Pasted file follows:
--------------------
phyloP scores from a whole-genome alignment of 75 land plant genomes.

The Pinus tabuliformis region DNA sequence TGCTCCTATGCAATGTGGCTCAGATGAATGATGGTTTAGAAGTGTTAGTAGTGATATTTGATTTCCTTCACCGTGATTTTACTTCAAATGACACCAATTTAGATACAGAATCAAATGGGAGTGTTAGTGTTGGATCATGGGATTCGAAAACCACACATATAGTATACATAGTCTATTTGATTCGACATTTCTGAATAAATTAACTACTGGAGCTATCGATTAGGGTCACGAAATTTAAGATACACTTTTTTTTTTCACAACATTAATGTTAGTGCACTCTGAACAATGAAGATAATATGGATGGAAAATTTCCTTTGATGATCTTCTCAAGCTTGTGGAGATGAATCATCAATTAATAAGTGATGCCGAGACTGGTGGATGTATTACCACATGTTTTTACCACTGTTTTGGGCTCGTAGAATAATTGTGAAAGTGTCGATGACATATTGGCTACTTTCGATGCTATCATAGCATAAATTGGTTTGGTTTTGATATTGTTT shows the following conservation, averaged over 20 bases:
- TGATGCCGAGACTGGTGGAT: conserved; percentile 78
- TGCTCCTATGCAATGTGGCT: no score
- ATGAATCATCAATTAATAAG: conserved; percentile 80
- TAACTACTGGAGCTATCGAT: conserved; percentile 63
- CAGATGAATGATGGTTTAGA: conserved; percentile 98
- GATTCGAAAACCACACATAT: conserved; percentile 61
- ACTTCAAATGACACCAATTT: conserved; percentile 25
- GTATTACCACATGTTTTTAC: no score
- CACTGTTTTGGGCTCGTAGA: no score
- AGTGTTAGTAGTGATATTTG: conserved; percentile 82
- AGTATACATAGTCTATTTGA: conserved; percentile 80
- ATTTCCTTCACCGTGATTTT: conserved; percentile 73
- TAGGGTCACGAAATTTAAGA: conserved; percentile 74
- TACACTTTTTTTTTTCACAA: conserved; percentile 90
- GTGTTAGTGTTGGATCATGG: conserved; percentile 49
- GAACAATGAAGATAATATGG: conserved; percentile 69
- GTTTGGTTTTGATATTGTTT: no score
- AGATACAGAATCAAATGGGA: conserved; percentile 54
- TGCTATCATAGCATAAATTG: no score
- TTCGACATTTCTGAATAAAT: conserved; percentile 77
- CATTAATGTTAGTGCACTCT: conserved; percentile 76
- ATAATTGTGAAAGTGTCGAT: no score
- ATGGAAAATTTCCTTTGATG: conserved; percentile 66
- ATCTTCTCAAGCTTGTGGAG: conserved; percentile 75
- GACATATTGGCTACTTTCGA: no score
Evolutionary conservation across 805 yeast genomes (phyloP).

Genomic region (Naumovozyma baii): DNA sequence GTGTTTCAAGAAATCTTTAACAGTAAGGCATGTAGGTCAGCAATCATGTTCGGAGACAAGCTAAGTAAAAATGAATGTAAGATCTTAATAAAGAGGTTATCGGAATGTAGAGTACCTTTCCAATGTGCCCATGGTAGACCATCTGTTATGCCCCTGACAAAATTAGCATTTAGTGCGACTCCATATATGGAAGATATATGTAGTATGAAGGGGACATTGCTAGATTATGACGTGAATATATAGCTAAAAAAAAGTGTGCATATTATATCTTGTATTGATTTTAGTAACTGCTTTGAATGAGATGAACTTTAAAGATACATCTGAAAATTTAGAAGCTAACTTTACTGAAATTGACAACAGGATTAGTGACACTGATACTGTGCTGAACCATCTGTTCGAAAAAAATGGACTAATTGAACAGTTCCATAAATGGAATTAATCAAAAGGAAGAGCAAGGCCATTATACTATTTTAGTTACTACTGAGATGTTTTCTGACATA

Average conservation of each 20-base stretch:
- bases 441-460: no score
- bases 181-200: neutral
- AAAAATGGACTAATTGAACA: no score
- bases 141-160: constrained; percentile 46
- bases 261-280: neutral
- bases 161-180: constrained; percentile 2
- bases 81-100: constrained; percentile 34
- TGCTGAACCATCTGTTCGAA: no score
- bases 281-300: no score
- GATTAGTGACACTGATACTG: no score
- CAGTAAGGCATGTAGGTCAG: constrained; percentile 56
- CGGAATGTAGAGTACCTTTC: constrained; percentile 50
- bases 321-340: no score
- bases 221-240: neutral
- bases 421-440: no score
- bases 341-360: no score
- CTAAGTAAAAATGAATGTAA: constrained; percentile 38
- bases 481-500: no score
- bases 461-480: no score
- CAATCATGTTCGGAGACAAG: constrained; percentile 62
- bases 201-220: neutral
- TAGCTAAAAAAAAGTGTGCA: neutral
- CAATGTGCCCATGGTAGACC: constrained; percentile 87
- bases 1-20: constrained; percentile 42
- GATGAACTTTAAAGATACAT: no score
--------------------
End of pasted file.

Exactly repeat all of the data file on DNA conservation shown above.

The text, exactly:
phyloP scores from a whole-genome alignment of 75 land plant genomes.

The Pinus tabuliformis region DNA sequence TGCTCCTATGCAATGTGGCTCAGATGAATGATGGTTTAGAAGTGTTAGTAGTGATATTTGATTTCCTTCACCGTGATTTTACTTCAAATGACACCAATTTAGATACAGAATCAAATGGGAGTGTTAGTGTTGGATCATGGGATTCGAAAACCACACATATAGTATACATAGTCTATTTGATTCGACATTTCTGAATAAATTAACTACTGGAGCTATCGATTAGGGTCACGAAATTTAAGATACACTTTTTTTTTTCACAACATTAATGTTAGTGCACTCTGAACAATGAAGATAATATGGATGGAAAATTTCCTTTGATGATCTTCTCAAGCTTGTGGAGATGAATCATCAATTAATAAGTGATGCCGAGACTGGTGGATGTATTACCACATGTTTTTACCACTGTTTTGGGCTCGTAGAATAATTGTGAAAGTGTCGATGACATATTGGCTACTTTCGATGCTATCATAGCATAAATTGGTTTGGTTTTGATATTGTTT shows the following conservation, averaged over 20 bases:
- TGATGCCGAGACTGGTGGAT: conserved; percentile 78
- TGCTCCTATGCAATGTGGCT: no score
- ATGAATCATCAATTAATAAG: conserved; percentile 80
- TAACTACTGGAGCTATCGAT: conserved; percentile 63
- CAGATGAATGATGGTTTAGA: conserved; percentile 98
- GATTCGAAAACCACACATAT: conserved; percentile 61
- ACTTCAAATGACACCAATTT: conserved; percentile 25
- GTATTACCACATGTTTTTAC: no score
- CACTGTTTTGGGCTCGTAGA: no score
- AGTGTTAGTAGTGATATTTG: conserved; percentile 82
- AGTATACATAGTCTATTTGA: conserved; percentile 80
- ATTTCCTTCACCGTGATTTT: conserved; percentile 73
- TAGGGTCACGAAATTTAAGA: conserved; percentile 74
- TACACTTTTTTTTTTCACAA: conserved; percentile 90
- GTGTTAGTGTTGGATCATGG: conserved; percentile 49
- GAACAATGAAGATAATATGG: conserved; percentile 69
- GTTTGGTTTTGATATTGTTT: no score
- AGATACAGAATCAAATGGGA: conserved; percentile 54
- TGCTATCATAGCATAAATTG: no score
- TTCGACATTTCTGAATAAAT: conserved; percentile 77
- CATTAATGTTAGTGCACTCT: conserved; percentile 76
- ATAATTGTGAAAGTGTCGAT: no score
- ATGGAAAATTTCCTTTGATG: conserved; percentile 66
- ATCTTCTCAAGCTTGTGGAG: conserved; percentile 75
- GACATATTGGCTACTTTCGA: no score
Evolutionary conservation across 805 yeast genomes (phyloP).

Genomic region (Naumovozyma baii): DNA sequence GTGTTTCAAGAAATCTTTAACAGTAAGGCATGTAGGTCAGCAATCATGTTCGGAGACAAGCTAAGTAAAAATGAATGTAAGATCTTAATAAAGAGGTTATCGGAATGTAGAGTACCTTTCCAATGTGCCCATGGTAGACCATCTGTTATGCCCCTGACAAAATTAGCATTTAGTGCGACTCCATATATGGAAGATATATGTAGTATGAAGGGGACATTGCTAGATTATGACGTGAATATATAGCTAAAAAAAAGTGTGCATATTATATCTTGTATTGATTTTAGTAACTGCTTTGAATGAGATGAACTTTAAAGATACATCTGAAAATTTAGAAGCTAACTTTACTGAAATTGACAACAGGATTAGTGACACTGATACTGTGCTGAACCATCTGTTCGAAAAAAATGGACTAATTGAACAGTTCCATAAATGGAATTAATCAAAAGGAAGAGCAAGGCCATTATACTATTTTAGTTACTACTGAGATGTTTTCTGACATA

Average conservation of each 20-base stretch:
- bases 441-460: no score
- bases 181-200: neutral
- AAAAATGGACTAATTGAACA: no score
- bases 141-160: constrained; percentile 46
- bases 261-280: neutral
- bases 161-180: constrained; percentile 2
- bases 81-100: constrained; percentile 34
- TGCTGAACCATCTGTTCGAA: no score
- bases 281-300: no score
- GATTAGTGACACTGATACTG: no score
- CAGTAAGGCATGTAGGTCAG: constrained; percentile 56
- CGGAATGTAGAGTACCTTTC: constrained; percentile 50
- bases 321-340: no score
- bases 221-240: neutral
- bases 421-440: no score
- bases 341-360: no score
- CTAAGTAAAAATGAATGTAA: constrained; percentile 38
- bases 481-500: no score
- bases 461-480: no score
- CAATCATGTTCGGAGACAAG: constrained; percentile 62
- bases 201-220: neutral
- TAGCTAAAAAAAAGTGTGCA: neutral
- CAATGTGCCCATGGTAGACC: constrained; percentile 87
- bases 1-20: constrained; percentile 42
- GATGAACTTTAAAGATACAT: no score